Paper Maché Paste


There are no rules - you may prefer wall-paper paste, plain water, or you may mix your paste thicker or thinner, depending on the type of work you are doing. This is my favorite recipe based on advice from Violet Costello, an artist with a lot of experience creating large scale paper-maché installations, when I took a sculpture class from her.

A little flour goes a longer way when you cook the paste and it seems to be smoother. You can add more water or more flour to make the paste thinner or thicker. Reheating it to add more of either while stirring constantly will help you avoid lumps.

use old pots and spoons

Safety tip

When you are working in art and crafts you are usually handling poisonous, toxic or potentially hazardous materials. You are also often working in your Kitchen and dining area. I try to use utensils like discarded wooden spoons and pots, that will never be used for food preparation and consumption. I also avoid washing them with regular dishes.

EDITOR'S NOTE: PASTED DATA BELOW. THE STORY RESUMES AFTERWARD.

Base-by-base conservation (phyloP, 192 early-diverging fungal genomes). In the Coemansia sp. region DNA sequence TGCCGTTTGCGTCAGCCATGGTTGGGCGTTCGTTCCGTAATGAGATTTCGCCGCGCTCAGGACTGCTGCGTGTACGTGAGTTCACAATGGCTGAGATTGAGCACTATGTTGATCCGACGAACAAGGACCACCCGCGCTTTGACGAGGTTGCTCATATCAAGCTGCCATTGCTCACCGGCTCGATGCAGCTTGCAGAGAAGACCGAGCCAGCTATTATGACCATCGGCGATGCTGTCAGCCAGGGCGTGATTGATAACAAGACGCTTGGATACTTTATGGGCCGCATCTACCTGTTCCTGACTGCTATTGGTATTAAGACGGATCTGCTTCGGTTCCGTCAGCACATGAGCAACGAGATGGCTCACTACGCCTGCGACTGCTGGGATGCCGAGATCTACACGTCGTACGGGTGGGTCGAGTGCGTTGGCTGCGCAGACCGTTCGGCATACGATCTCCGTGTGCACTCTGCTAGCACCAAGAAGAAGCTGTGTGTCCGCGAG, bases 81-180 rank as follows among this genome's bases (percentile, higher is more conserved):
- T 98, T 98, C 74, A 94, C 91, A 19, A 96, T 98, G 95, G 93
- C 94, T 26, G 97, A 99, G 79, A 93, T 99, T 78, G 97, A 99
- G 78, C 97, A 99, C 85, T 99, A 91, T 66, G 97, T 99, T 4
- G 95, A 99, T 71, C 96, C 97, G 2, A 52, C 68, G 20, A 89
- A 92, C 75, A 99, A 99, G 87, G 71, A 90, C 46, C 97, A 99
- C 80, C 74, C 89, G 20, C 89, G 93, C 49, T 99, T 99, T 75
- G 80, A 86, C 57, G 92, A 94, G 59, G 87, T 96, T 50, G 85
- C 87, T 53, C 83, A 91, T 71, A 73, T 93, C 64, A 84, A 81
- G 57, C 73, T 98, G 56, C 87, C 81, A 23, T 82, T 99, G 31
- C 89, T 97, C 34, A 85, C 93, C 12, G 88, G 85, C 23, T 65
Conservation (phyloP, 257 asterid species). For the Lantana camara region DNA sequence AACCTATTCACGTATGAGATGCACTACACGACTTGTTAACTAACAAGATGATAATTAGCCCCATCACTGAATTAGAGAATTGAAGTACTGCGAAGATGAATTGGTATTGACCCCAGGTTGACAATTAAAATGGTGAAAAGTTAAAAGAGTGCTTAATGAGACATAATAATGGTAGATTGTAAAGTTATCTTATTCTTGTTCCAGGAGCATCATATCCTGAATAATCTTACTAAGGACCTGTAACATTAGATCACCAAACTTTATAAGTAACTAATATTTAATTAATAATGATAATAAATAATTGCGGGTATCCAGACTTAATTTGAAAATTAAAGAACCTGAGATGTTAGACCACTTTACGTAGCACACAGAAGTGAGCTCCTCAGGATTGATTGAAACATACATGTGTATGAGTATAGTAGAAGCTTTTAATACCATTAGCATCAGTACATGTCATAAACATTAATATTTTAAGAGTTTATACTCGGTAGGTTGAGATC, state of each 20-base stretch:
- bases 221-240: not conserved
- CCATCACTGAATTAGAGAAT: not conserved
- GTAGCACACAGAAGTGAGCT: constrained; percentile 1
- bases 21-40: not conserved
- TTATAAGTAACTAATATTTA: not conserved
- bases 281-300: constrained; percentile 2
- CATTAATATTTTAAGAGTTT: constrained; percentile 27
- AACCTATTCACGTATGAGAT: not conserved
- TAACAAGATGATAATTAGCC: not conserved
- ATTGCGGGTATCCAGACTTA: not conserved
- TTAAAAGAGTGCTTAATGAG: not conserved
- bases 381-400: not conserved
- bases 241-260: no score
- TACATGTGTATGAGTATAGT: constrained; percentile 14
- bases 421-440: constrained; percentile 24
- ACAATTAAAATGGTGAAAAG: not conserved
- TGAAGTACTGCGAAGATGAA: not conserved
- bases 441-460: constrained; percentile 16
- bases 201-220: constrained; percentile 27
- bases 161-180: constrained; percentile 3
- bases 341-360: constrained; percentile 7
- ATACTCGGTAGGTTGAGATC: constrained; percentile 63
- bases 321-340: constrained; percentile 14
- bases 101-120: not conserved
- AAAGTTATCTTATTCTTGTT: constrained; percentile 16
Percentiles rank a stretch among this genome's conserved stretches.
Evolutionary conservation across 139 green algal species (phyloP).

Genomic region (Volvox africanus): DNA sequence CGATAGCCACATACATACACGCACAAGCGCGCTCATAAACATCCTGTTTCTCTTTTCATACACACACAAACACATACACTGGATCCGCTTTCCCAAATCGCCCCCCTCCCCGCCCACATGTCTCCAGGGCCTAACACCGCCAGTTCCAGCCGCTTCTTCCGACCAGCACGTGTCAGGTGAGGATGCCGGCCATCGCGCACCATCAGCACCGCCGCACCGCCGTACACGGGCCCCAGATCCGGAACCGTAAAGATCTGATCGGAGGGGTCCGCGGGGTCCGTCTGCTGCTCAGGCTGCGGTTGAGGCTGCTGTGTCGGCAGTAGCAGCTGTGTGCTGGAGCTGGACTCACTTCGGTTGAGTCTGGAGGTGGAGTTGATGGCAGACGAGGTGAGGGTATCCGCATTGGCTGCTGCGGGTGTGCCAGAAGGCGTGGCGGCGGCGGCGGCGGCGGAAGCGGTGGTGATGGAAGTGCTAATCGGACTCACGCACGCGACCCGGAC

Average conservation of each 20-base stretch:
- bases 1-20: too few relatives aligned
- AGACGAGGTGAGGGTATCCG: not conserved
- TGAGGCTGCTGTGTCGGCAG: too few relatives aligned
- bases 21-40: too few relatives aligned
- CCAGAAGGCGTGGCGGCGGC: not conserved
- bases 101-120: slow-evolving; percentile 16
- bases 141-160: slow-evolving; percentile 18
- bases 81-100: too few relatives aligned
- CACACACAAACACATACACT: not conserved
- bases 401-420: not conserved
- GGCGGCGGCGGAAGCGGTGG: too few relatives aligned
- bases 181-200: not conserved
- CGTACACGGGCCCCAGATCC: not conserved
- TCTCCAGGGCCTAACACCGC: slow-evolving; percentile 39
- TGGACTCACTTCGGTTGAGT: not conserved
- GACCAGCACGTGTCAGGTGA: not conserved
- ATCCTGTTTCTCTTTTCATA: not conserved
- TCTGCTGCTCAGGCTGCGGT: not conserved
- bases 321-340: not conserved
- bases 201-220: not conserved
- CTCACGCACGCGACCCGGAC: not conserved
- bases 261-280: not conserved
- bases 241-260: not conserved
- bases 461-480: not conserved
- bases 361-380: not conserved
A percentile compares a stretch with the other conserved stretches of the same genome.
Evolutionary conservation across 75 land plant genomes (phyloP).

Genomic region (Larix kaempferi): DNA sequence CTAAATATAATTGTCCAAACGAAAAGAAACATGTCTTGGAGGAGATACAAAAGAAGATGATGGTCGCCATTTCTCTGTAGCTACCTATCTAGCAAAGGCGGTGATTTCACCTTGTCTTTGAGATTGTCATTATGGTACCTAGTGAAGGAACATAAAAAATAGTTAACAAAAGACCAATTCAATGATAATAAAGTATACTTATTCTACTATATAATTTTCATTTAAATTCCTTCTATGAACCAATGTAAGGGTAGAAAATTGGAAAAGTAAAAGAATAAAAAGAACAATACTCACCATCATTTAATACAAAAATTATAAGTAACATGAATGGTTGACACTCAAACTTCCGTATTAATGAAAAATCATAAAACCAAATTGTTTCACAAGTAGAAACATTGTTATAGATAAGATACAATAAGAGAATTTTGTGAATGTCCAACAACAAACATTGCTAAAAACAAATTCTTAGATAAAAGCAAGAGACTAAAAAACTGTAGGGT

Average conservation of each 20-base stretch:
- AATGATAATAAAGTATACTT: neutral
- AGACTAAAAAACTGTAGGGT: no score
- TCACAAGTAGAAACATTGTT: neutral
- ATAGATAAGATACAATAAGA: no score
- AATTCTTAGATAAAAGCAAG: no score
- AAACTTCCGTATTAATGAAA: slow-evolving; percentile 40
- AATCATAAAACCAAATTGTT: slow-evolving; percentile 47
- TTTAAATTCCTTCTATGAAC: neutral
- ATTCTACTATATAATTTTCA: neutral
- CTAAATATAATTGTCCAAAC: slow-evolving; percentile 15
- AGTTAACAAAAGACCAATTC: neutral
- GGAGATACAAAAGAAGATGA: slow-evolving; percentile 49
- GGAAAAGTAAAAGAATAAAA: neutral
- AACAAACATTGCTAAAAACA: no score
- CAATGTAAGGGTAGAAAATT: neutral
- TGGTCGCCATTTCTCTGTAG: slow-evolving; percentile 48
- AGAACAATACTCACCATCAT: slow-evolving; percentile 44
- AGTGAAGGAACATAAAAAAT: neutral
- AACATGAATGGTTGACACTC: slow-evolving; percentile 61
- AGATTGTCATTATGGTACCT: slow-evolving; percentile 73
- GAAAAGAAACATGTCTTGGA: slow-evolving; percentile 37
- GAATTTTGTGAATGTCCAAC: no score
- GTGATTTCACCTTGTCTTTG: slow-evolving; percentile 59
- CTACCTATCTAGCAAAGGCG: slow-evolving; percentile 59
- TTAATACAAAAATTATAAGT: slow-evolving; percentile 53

• 6 cups water
  • 1 cup flour
  • a few drops oil of wintergreen optional
mix thoroughly before heating
smoothing out any lumps


Mix the flour into the water before heating - you may find using your fingers to break up the lumps most effective. Yes it feels kind of yucky! If you HATE putting your hands in cold goo - paper maché may NOT be for you - you might opt for working with computer graphics or something cleaner. - However you could also try wearing plastic, latex or rubber gloves. If you want to protect your skin, but HATE wearing gloves, try applying a layer of petroleum jelly or cold cream to them before immersing them in cold goo.

Place on burner. You can use either a high or a medium heat. Stir constantly and do not bring to a boil.

While stirring, add a few drops of wintergreen if desired. Wintergreen retards mould and helps give your paste a fresh smell. It is poisonous, even though it smells like breath mints - so caution should be used if working with young children. One paper maché enthusiast who e-mailed, Patricia suggests a couple of tablespoons of salt and a bit of bleach. Her work has remained mould free for 15 years. You may want to experiment with other antiseptics such as dettol for the same purpose...or do without and use your paste up quickly and ensure your projects dry in a well ventilated dry area.

optional wintergreen
paste should thicken

In time the paste will thicken - it will thicken more as it cools. Remove from heat and let cool.

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